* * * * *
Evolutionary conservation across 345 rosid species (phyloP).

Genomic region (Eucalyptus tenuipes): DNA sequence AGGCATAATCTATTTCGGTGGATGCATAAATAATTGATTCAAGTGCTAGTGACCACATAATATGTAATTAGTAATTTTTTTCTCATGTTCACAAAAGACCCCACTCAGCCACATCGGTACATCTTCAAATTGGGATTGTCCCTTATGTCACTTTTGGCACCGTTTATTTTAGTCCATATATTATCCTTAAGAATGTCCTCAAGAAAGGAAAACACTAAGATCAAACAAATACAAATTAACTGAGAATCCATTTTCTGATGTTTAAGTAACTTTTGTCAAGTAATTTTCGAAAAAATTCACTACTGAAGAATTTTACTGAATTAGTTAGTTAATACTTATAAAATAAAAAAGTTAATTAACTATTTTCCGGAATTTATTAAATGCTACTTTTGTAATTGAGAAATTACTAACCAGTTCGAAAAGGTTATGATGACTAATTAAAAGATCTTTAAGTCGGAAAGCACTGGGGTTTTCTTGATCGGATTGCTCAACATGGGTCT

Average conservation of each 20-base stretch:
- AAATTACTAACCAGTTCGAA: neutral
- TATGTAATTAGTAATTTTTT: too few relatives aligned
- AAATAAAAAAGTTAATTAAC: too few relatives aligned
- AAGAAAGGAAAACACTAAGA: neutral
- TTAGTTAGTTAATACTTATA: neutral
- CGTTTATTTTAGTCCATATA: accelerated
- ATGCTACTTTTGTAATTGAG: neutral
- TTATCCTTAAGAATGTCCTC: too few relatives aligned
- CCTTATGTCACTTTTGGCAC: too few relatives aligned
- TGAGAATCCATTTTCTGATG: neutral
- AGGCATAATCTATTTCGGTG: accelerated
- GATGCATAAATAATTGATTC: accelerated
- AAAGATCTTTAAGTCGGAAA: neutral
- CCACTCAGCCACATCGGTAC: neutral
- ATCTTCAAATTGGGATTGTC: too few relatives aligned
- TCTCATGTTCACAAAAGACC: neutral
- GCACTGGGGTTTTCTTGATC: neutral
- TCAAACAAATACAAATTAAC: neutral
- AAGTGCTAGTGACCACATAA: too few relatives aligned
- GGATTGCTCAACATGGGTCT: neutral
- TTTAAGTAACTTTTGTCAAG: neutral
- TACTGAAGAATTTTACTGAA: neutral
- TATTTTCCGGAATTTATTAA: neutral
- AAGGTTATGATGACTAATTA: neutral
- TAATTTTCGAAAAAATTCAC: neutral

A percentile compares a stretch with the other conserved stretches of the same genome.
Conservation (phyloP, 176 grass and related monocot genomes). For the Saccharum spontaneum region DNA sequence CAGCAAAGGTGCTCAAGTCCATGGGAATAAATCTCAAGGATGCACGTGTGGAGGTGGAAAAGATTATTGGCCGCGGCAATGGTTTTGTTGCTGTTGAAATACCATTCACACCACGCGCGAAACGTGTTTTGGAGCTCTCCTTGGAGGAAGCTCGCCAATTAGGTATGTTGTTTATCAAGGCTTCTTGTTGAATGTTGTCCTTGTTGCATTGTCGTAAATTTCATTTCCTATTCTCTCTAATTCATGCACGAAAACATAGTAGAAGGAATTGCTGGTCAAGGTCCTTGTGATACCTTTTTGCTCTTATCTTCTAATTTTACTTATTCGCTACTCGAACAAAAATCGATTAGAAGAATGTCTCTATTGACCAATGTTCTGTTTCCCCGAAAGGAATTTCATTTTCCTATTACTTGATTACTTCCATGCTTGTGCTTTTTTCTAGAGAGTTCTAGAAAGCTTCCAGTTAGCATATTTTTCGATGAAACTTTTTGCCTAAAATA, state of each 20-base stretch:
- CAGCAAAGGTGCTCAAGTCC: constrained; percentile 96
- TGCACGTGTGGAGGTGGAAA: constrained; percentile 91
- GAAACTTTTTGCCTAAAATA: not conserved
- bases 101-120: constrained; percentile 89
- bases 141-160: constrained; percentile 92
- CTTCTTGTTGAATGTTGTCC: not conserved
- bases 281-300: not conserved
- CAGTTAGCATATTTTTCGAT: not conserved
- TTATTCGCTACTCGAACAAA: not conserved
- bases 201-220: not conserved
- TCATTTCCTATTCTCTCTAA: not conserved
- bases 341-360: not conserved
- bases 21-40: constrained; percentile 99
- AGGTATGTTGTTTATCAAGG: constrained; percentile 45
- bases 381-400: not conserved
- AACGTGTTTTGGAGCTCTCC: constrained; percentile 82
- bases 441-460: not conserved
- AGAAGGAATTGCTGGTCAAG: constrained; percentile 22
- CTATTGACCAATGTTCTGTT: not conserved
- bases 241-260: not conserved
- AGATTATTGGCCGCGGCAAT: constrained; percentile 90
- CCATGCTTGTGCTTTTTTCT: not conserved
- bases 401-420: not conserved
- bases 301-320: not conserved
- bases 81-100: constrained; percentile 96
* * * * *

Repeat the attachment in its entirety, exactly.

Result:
Evolutionary conservation across 345 rosid species (phyloP).

Genomic region (Eucalyptus tenuipes): DNA sequence AGGCATAATCTATTTCGGTGGATGCATAAATAATTGATTCAAGTGCTAGTGACCACATAATATGTAATTAGTAATTTTTTTCTCATGTTCACAAAAGACCCCACTCAGCCACATCGGTACATCTTCAAATTGGGATTGTCCCTTATGTCACTTTTGGCACCGTTTATTTTAGTCCATATATTATCCTTAAGAATGTCCTCAAGAAAGGAAAACACTAAGATCAAACAAATACAAATTAACTGAGAATCCATTTTCTGATGTTTAAGTAACTTTTGTCAAGTAATTTTCGAAAAAATTCACTACTGAAGAATTTTACTGAATTAGTTAGTTAATACTTATAAAATAAAAAAGTTAATTAACTATTTTCCGGAATTTATTAAATGCTACTTTTGTAATTGAGAAATTACTAACCAGTTCGAAAAGGTTATGATGACTAATTAAAAGATCTTTAAGTCGGAAAGCACTGGGGTTTTCTTGATCGGATTGCTCAACATGGGTCT

Average conservation of each 20-base stretch:
- AAATTACTAACCAGTTCGAA: neutral
- TATGTAATTAGTAATTTTTT: too few relatives aligned
- AAATAAAAAAGTTAATTAAC: too few relatives aligned
- AAGAAAGGAAAACACTAAGA: neutral
- TTAGTTAGTTAATACTTATA: neutral
- CGTTTATTTTAGTCCATATA: accelerated
- ATGCTACTTTTGTAATTGAG: neutral
- TTATCCTTAAGAATGTCCTC: too few relatives aligned
- CCTTATGTCACTTTTGGCAC: too few relatives aligned
- TGAGAATCCATTTTCTGATG: neutral
- AGGCATAATCTATTTCGGTG: accelerated
- GATGCATAAATAATTGATTC: accelerated
- AAAGATCTTTAAGTCGGAAA: neutral
- CCACTCAGCCACATCGGTAC: neutral
- ATCTTCAAATTGGGATTGTC: too few relatives aligned
- TCTCATGTTCACAAAAGACC: neutral
- GCACTGGGGTTTTCTTGATC: neutral
- TCAAACAAATACAAATTAAC: neutral
- AAGTGCTAGTGACCACATAA: too few relatives aligned
- GGATTGCTCAACATGGGTCT: neutral
- TTTAAGTAACTTTTGTCAAG: neutral
- TACTGAAGAATTTTACTGAA: neutral
- TATTTTCCGGAATTTATTAA: neutral
- AAGGTTATGATGACTAATTA: neutral
- TAATTTTCGAAAAAATTCAC: neutral

A percentile compares a stretch with the other conserved stretches of the same genome.
Conservation (phyloP, 176 grass and related monocot genomes). For the Saccharum spontaneum region DNA sequence CAGCAAAGGTGCTCAAGTCCATGGGAATAAATCTCAAGGATGCACGTGTGGAGGTGGAAAAGATTATTGGCCGCGGCAATGGTTTTGTTGCTGTTGAAATACCATTCACACCACGCGCGAAACGTGTTTTGGAGCTCTCCTTGGAGGAAGCTCGCCAATTAGGTATGTTGTTTATCAAGGCTTCTTGTTGAATGTTGTCCTTGTTGCATTGTCGTAAATTTCATTTCCTATTCTCTCTAATTCATGCACGAAAACATAGTAGAAGGAATTGCTGGTCAAGGTCCTTGTGATACCTTTTTGCTCTTATCTTCTAATTTTACTTATTCGCTACTCGAACAAAAATCGATTAGAAGAATGTCTCTATTGACCAATGTTCTGTTTCCCCGAAAGGAATTTCATTTTCCTATTACTTGATTACTTCCATGCTTGTGCTTTTTTCTAGAGAGTTCTAGAAAGCTTCCAGTTAGCATATTTTTCGATGAAACTTTTTGCCTAAAATA, state of each 20-base stretch:
- CAGCAAAGGTGCTCAAGTCC: constrained; percentile 96
- TGCACGTGTGGAGGTGGAAA: constrained; percentile 91
- GAAACTTTTTGCCTAAAATA: not conserved
- bases 101-120: constrained; percentile 89
- bases 141-160: constrained; percentile 92
- CTTCTTGTTGAATGTTGTCC: not conserved
- bases 281-300: not conserved
- CAGTTAGCATATTTTTCGAT: not conserved
- TTATTCGCTACTCGAACAAA: not conserved
- bases 201-220: not conserved
- TCATTTCCTATTCTCTCTAA: not conserved
- bases 341-360: not conserved
- bases 21-40: constrained; percentile 99
- AGGTATGTTGTTTATCAAGG: constrained; percentile 45
- bases 381-400: not conserved
- AACGTGTTTTGGAGCTCTCC: constrained; percentile 82
- bases 441-460: not conserved
- AGAAGGAATTGCTGGTCAAG: constrained; percentile 22
- CTATTGACCAATGTTCTGTT: not conserved
- bases 241-260: not conserved
- AGATTATTGGCCGCGGCAAT: constrained; percentile 90
- CCATGCTTGTGCTTTTTTCT: not conserved
- bases 401-420: not conserved
- bases 301-320: not conserved
- bases 81-100: constrained; percentile 96